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Publication Account

Date 2007

Event ID 586872

Category Descriptive Accounts

Type Publication Account


NC71 1 CASTLE COLE ('Caisteal na Coille', 'Achir na Kyle')

NC/7957 1337

This broch in Clyne, Sutherland, stands in a picturesque situation, on top of a steep-sided rocky knoll which overlooks a deep gully containing the Blackwater, a tributary of the river Brora (visited 12/7/63 and 10/7/85). The face of the knoll down to the burn is a sheer cliff 21.4 -24.4m (70-80ft) and it is high and steep on the landward side; the site is two miles from Strath Brora and the modern valley farmland. There seems little doubt therefore that, in this case, the broch served people who lived on the high moorland, though they doubtless dominated the farming population lower down. Castle Cole has been described as a “fortalice broch” [7].

Castle Cole (the name ‘Castle Cole’ is doubtless an anglicised form of ‘Achir na Kyle’, the second word being from the Gaelic caol, a long narrow sound of the sea. It is a curious name as there is no kyle near at hand , although the long, narrow Loch Brora is not far away). was visited and described by Charles Cordiner in 1775 and he found it –

“… free of rubbish even then so that one without stooping can enter by the inner doors to the apartments within the walls; and several of the staircases to the second storey are perfectly entire." [8].

The fact that this broch was well known at an early date, and relatively well preserved and tower-like, suggests that – even though it is some distance to the north of Dun Alisaig (NH68 1) – it might be the second of the pair thought to be in the “Kyle of Sutherland” by early authors (but see site NH49 1).

The rock used to build this tower is a sandstone which happens to split neatly into horizontal 'bricks'; thus the structure appears much more sophisticated architect-urally than its neighbours and resembles the brochs of Orkney and Caithness. The entrance has neatly constructed door-checks and bar-holes and other features not usually found in Sutherland.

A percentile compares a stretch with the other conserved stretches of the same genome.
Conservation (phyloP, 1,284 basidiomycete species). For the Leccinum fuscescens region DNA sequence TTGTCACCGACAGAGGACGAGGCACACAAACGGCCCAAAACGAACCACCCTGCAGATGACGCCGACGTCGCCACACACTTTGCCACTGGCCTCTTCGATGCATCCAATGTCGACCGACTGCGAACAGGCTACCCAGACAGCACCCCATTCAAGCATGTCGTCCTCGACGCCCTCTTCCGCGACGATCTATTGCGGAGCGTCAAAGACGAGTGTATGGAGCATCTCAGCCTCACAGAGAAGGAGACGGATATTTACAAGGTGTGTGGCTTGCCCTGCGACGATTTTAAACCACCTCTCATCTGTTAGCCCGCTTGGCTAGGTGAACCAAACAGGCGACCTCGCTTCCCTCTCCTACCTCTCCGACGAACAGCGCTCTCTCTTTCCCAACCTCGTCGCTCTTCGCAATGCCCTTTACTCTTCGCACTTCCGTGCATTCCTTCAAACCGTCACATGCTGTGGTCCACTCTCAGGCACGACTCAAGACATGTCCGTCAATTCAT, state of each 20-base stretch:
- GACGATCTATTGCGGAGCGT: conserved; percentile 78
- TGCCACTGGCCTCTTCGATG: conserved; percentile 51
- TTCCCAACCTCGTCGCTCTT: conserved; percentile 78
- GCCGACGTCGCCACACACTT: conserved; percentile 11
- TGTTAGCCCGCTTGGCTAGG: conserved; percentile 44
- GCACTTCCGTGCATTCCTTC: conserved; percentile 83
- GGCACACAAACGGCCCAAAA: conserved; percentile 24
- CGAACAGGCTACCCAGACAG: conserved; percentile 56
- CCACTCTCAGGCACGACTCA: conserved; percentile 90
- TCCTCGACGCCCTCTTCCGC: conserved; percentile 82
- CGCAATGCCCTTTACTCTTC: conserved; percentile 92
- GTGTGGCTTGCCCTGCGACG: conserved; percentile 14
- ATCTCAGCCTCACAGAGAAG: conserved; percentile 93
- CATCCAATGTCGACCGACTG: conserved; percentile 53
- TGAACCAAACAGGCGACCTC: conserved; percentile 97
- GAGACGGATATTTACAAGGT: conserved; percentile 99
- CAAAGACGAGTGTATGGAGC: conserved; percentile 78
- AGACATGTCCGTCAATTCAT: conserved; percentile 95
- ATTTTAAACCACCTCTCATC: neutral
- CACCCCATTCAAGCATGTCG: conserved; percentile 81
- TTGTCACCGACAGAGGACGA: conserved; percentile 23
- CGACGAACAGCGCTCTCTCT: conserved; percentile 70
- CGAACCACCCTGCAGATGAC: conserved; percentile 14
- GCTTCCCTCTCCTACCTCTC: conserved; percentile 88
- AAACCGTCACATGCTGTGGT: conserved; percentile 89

The entrance passage is on the east-south-east and is 3.91m (12ft 10in) long and facing the steep slope down to the stream; many of its lintels are still in place. The front one is shaped like a non-equilateral triangle. The sides of the passage continue above the lintels so there must have been a chamber there, a standard feature of hollow-walled brochs.

The passage contains two door-frames, each of rebated door-checks at 1.5m (5ft) and 2.95m (9ft 8in) from the exterior; it widens slightly inside each door-frame. A bar-socket is in the left wall immediately behind the front checks. There is a guard cell opening to the right between them, now mostly clear of debris; it is 1.73m (5ft 8in) long and 1.52m (5ft 0in) wide inside a doorway 1. 22m (4ft 0in) deep. About 30cm (1ft) in front of the first door-frame is a gap between the passage lintels from 8-l5cm (3-6in) wide which might have served as a meurtrière for defence (see Midhowe: site HY33 1).

The interior has been partly cleared and there a small fragment of a scarcement of the ledge type on the exposed wallface at 1.30 o'clock; this must be at least 3m above the interior floor. The Commission noted signs of mural cells or galleries on the wallhead from about 3-4 o'clock and again from about 8-9 o'clock but no doors or raised voids into them were visible. There are a number of aumbries or cupboards in the inner wallface, the largest being 60cm (2ft) square. The building has been completely destroyed along the side next to the cliff.

There are two outer walls around the broch; one follows the edge of the flat platform which is the top of the knoll on which the site stands and the other is at the foot of the slope of the knoll. Both walls are visible only on the sides away from the stream.

Dimensions: (author's 1963 measurements): external diameter (6-12 o'clock) l4.79m (48ft 6in), internal diameter 6.71m (22ft 0in): the wall therefore should be 4.04m (13ft 3in) thick on average and the wall proportion is 54.6%. The central court was planned exactly in 1985 and the radius of its best-fitting circle 3.38 +/- 0.12m.

Sources: 1. NMRS site no. NC 71 SE 13: 2. Mitchell 1880, 310 and figs. 6, 7, 9 and 10: 3. Anderson 1883, 185 and fig. 178: 4. RCAHMS 1911a, 7-9, no. 25, fig. 1 and pl. 1: 5. Feachem 1963, 173: 6. Mercer 1981: 7. Cordiner 1776.

E W MacKie 2007

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